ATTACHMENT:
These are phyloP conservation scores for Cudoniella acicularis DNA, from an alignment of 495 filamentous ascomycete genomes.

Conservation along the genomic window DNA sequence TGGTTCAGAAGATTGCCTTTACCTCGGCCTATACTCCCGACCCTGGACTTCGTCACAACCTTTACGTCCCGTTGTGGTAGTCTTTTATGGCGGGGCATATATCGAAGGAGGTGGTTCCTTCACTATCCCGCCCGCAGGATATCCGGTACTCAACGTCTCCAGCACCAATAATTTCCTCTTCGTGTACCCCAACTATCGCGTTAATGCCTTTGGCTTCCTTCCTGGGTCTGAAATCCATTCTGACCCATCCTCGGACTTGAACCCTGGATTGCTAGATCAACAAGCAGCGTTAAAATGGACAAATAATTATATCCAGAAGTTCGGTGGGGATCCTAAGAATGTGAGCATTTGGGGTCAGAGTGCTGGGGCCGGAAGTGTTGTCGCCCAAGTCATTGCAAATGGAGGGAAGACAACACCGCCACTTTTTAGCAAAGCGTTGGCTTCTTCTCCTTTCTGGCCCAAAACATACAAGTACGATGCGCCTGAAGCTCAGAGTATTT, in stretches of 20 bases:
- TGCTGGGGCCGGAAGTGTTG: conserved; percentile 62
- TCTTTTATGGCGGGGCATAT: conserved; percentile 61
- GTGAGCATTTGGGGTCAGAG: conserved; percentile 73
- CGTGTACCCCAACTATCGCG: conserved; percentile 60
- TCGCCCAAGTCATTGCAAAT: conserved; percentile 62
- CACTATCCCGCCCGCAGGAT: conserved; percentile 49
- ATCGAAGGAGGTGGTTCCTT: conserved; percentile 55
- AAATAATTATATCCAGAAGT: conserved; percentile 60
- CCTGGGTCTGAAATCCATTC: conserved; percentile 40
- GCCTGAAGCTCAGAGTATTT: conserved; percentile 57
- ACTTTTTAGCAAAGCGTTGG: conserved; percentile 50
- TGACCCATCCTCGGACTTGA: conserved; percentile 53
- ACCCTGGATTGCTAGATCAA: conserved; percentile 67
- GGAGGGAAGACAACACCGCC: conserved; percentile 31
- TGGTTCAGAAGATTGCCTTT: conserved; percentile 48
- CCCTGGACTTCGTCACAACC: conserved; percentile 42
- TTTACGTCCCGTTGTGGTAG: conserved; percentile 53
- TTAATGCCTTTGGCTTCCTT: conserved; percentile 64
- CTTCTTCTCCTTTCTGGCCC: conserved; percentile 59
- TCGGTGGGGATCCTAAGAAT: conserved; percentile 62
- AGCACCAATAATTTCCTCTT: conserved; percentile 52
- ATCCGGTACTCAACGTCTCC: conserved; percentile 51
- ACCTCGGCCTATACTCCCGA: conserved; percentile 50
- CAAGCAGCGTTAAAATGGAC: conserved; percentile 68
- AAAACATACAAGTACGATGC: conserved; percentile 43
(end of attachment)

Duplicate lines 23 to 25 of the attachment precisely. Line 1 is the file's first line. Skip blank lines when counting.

- AGCACCAATAATTTCCTCTT: conserved; percentile 52
- ATCCGGTACTCAACGTCTCC: conserved; percentile 51
- ACCTCGGCCTATACTCCCGA: conserved; percentile 50